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Dial M for Murder (1954)

PG | | Crime, Thriller | 29 May 1954 (USA)
Trailer
2:34 | Trailer
A tennis player frames his neglected wife for murder after she inadvertently foils his plan to have her murdered.

Director:

Alfred Hitchcock

Writers:

Frederick Knott (screen play by), Frederick Knott (as adapted from his play)
Reviews
Popularity
3,975 ( 23)
Top Rated Movies #153 | Nominated for 1 BAFTA Film Award. Another 5 wins & 2 nominations. See more awards »

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Cast

Complete credited cast:
Ray Milland ... Tony Wendice
Grace Kelly ... Margot Wendice
Robert Cummings ... Mark Halliday
John Williams ... Chief Inspector Hubbard
Anthony Dawson ... Charles Swann
Leo Britt Leo Britt ... The Storyteller
Patrick Allen ... Detective Pearson
George Leigh George Leigh ... Detective Williams
George Alderson George Alderson ... First Detective
Robin Hughes ... Police Sergeant O'Brien
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Storyline

In London, wealthy Margot Mary Wendice had a brief love affair with the American writer Mark Halliday while her husband and professional tennis player Tony Wendice was on a tennis tour. Tony quits playing to dedicate to his wife and finds a regular job. She decides to give him a second chance for their marriage. When Mark arrives from America to visit the couple, Margot tells him that she had destroyed all his letters but one that was stolen. Subsequently she was blackmailed, but she had never retrieved the stolen letter. Tony arrives home, claims that he needs to work and asks Margot to go with Mark to the theater. Meanwhile Tony calls Captain Lesgate (aka Charles Alexander Swann who studied with him at college) and blackmails him to murder his wife, so that he can inherit her fortune. But there is no perfect crime, and things do not work as planned. Written by Claudio Carvalho, Rio de Janeiro, Brazil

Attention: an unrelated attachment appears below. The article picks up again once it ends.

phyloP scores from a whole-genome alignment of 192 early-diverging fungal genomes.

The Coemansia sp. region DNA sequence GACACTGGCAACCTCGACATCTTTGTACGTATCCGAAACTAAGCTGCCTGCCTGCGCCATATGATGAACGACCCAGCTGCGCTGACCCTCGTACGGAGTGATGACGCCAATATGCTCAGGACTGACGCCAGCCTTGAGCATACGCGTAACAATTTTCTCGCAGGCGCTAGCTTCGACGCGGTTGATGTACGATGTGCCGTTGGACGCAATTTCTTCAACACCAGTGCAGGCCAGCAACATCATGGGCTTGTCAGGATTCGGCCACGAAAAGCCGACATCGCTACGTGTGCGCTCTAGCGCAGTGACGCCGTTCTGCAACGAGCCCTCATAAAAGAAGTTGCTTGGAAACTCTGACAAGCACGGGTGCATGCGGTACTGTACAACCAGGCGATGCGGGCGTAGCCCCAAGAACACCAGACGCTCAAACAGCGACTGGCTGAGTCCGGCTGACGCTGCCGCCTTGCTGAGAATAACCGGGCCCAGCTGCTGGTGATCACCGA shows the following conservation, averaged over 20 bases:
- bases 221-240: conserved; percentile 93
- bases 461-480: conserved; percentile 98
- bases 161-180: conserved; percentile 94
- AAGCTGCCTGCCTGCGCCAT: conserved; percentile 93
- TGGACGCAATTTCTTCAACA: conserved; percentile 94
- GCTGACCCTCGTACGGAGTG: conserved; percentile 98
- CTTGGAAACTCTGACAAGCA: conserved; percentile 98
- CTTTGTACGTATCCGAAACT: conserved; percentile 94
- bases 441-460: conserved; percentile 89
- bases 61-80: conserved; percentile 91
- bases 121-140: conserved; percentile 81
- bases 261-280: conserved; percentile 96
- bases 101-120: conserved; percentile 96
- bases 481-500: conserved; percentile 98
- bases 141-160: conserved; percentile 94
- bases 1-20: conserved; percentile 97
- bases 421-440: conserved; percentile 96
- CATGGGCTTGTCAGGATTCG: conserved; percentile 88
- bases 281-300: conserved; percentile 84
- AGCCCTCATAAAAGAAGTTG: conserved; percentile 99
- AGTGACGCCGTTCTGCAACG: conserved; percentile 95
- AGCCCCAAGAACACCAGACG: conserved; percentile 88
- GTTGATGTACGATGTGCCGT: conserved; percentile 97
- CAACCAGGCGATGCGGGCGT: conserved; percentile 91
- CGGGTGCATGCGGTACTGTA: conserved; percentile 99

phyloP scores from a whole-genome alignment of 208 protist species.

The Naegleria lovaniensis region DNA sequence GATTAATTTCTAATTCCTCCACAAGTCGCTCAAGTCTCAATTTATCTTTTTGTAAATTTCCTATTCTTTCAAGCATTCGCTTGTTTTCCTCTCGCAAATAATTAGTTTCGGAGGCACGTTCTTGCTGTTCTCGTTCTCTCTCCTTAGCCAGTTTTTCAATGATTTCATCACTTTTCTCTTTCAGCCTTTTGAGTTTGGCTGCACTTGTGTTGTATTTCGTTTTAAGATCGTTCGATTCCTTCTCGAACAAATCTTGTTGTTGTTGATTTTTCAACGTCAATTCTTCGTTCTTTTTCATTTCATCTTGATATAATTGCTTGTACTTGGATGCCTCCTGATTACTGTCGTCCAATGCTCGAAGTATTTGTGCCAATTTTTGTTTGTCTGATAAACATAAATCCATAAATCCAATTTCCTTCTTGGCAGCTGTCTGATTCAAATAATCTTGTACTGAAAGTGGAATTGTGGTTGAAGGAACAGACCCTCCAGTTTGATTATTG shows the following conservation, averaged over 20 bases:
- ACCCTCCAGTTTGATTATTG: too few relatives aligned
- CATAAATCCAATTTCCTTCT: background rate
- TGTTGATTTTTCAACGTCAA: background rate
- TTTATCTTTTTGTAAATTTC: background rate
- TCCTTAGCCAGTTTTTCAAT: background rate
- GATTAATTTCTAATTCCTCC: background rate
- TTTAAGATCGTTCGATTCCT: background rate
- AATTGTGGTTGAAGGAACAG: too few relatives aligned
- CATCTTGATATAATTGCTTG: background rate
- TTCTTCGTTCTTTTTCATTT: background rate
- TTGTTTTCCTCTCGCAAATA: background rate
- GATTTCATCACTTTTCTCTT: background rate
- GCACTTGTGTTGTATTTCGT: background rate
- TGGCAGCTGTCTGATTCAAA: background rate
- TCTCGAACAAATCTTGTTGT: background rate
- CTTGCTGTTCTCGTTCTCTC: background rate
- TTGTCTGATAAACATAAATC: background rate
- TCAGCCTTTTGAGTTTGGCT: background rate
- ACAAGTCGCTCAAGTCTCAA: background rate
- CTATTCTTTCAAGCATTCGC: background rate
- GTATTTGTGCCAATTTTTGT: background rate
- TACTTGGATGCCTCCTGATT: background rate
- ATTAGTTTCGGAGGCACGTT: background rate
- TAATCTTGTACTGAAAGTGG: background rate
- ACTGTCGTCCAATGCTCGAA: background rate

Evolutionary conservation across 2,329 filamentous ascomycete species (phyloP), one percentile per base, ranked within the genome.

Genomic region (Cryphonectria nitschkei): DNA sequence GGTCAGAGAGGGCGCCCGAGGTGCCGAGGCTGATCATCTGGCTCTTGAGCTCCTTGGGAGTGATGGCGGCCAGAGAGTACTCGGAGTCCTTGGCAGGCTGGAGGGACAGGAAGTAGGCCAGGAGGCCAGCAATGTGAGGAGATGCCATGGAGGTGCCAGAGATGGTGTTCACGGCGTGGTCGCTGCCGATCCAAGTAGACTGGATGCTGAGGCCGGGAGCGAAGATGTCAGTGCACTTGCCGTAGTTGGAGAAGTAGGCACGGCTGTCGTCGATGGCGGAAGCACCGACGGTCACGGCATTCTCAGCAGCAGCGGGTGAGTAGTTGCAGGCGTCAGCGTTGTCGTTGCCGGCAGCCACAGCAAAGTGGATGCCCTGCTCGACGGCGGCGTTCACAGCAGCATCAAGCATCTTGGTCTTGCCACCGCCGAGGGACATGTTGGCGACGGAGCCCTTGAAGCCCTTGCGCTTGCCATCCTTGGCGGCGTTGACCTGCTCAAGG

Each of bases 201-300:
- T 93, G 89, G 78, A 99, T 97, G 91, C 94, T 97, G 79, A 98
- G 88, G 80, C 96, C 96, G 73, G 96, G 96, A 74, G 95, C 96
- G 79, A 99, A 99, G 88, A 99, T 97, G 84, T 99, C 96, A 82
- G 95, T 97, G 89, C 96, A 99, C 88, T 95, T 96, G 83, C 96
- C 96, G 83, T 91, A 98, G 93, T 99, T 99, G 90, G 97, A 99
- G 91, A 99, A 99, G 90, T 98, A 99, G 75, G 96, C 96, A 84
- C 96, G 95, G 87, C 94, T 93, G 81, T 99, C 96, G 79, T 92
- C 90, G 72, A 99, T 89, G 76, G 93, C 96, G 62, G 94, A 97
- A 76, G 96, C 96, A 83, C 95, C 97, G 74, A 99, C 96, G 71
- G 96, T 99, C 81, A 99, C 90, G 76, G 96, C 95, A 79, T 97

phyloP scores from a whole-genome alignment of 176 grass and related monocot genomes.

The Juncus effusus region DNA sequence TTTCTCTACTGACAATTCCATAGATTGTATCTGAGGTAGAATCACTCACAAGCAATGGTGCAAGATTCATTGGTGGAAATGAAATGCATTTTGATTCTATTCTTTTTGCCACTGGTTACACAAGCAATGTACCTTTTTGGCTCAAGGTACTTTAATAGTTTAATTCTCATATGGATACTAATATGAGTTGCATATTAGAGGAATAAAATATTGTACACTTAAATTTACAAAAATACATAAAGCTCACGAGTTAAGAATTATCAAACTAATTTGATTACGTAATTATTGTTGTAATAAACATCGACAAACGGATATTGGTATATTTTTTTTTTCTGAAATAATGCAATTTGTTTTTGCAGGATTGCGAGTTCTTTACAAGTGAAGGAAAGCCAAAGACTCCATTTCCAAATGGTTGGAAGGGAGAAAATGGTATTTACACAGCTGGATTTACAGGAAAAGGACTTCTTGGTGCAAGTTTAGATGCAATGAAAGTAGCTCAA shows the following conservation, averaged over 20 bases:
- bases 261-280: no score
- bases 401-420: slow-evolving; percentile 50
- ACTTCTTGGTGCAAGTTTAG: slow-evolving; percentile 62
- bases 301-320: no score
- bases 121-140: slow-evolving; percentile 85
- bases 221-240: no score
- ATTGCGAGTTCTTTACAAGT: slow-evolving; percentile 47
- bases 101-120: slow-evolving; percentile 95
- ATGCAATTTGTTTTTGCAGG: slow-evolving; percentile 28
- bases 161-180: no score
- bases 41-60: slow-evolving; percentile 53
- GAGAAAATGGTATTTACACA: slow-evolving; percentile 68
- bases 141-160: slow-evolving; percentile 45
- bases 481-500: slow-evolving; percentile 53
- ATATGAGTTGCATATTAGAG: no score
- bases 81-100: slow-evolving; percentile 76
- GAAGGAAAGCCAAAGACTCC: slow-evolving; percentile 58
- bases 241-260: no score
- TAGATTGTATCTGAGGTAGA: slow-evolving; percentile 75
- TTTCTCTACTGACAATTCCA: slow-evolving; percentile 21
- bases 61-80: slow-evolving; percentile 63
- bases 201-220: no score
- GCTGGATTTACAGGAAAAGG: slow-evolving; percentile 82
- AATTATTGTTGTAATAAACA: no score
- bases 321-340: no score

Plot Summary | Plot Synopsis

Taglines:

It Holds You Spellbound with Suspense! See more »

Genres:

Crime | Thriller

Certificate:

PG | See all certifications »

Parents Guide:

View content advisory »
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Details